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Taking manufacturing to the next level


From the Stump Jump Plough and the Hills Hoist clothesline to Elon Musk building the world’s biggest ion battery, South Australia has a proud history of innovation in manufacturing.

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Adelaide's economic advantages

Now, as the state’s economy evolves from traditional manufacturing to more innovative practices, a new breed of advanced manufacturers are helping to drive economic growth. Many of the companies are home grown, but a growing number have recognised the benefits of South Australia by working with the government agency Investment Attraction South Australia.

Lower production costs and more robust large-scale capabilities offshore are playing a major role in the exit of mining and automotive component manufacturers from Australia.

However, industry and government support have helped some firms evolve their advanced manufacturing skills and enter new industries such as medical devices.

The medical device industry is valued at about AU$3 billion a year.

South Australia is emerging as a major player in the industry and is home to the Tonsley Innovation Hub and the Adelaide BioMed City precinct, a $3.6 billion tripartite health hub comprising a major hospital, research centres and educational institutions.

The Tonsley hub is located on the site of a former Mitsubishi car manufacturing plant and major tenants include medical device manufacturer Micro-X, Siemens and ZEN Energy. International optical and optoelectronics firm ZEISS is also about to move into a new $6 million premises at the hub.

Earlier this month, Tesla CEO Elon Musk announced he planned to build the world’s biggest ion battery in South Australia. The 100MW lithium ion system will be located at the Hornsdale Wind Farm in the state’s mid-north.

At Tonsley, Micro-X is manufacturing portable X-ray machines that are set to revolutionise mobile radiography. The company is preparing to ramp up production of its flagship product. However the advanced manufacturing capabilities on show at Australia’s first innovation hub stretch far beyond medical devices.

Chief Technology Officer and inventor Richard Connors moved his company Hydroflex from California to the hub last year to take advantage of global opportunities for his hydrogen-based fuel reduction system.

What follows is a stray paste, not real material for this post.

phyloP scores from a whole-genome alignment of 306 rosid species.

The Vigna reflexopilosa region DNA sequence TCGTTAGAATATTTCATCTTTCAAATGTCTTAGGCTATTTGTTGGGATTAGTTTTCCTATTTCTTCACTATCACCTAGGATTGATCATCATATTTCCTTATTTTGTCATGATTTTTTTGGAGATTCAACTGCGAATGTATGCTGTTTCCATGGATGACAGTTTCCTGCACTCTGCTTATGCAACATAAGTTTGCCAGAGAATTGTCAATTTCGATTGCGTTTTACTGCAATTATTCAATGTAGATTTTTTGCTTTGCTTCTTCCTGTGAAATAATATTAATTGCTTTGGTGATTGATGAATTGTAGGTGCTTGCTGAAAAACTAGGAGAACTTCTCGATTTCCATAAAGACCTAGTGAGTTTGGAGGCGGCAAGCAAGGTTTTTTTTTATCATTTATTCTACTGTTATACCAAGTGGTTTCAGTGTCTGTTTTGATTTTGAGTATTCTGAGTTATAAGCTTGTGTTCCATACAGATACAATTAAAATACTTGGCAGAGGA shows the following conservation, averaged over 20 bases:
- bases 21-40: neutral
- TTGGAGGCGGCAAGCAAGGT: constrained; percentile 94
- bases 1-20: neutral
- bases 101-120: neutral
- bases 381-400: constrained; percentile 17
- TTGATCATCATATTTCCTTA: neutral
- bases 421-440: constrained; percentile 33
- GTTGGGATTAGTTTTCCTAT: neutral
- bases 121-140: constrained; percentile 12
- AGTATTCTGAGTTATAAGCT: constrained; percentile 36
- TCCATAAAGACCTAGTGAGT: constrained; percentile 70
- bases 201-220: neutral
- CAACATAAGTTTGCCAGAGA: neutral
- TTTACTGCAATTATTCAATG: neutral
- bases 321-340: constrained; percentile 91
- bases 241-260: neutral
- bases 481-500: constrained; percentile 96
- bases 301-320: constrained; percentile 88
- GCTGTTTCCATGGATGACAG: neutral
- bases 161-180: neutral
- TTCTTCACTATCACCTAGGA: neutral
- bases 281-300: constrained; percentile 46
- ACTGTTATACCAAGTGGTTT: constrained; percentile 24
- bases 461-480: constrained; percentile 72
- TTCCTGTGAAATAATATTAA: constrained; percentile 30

He said the mix of talent and proximity to large Asian markets were major factors that lured him to Adelaide.

“Tonsley is a wonderland for someone like myself because it has all the ingredients in the petrie dish that I need to be successful and I’ve not found that anywhere else,” Connors said after the move.

“Adelaide is the Detroit of Australia. You’ve got the talent pool of mechanics, the heavy manufacturing, the plastics, the computers, all these talents are within a rock’s throw of our building.”

The downturn in world commodity prices has forced South Australian company Plastico and Hackett Engineering to shift its focus from mineral analysis equipment development to components for orthopaedic implants.

he company first dabbled in medical devices in 2014 but has now decided to make it a major focus following collaboration with another Adelaide-based firm, Austofix.

Plastico and Hackett received a $47,500 grant from the South Australian Government last month to help it transition.

Managing Director David Schiller said 20 years’ experience making mining components had it well placed to succeed in the medical field.

“There is a large push for South Australia to transform itself into a medical device hub and there is an opportunity for us to do well here,” he said.

Austofix has developed innovative orthopaedic trauma devices for more than 25 years including a device that allows surgeons to accurately insert an implant inside a bone without the use of x-rays.

The Ezy-Aim Electronic Digital Targeting System and associated nails are used to repair fractures of the femur, tibia and humerus bones.

South Australia’s advanced manufacturing growth is also being driven by the state’s position as Australia’s defence hub, which was recently cemented when Adelaide secured the Federal Government’s $50 billion Future Submarine program – the largest defence procurement in the nation’s history.

This strong defence industry in South Australia hosts multinational companies SAAB, Raytheon, BAE and Lockheed Martin. This is also providing a strong springboard for South Australia’s small but significant space industry, which will be in the global spotlight in September when Adelaide hosts the 68th International Astronautical Congress.

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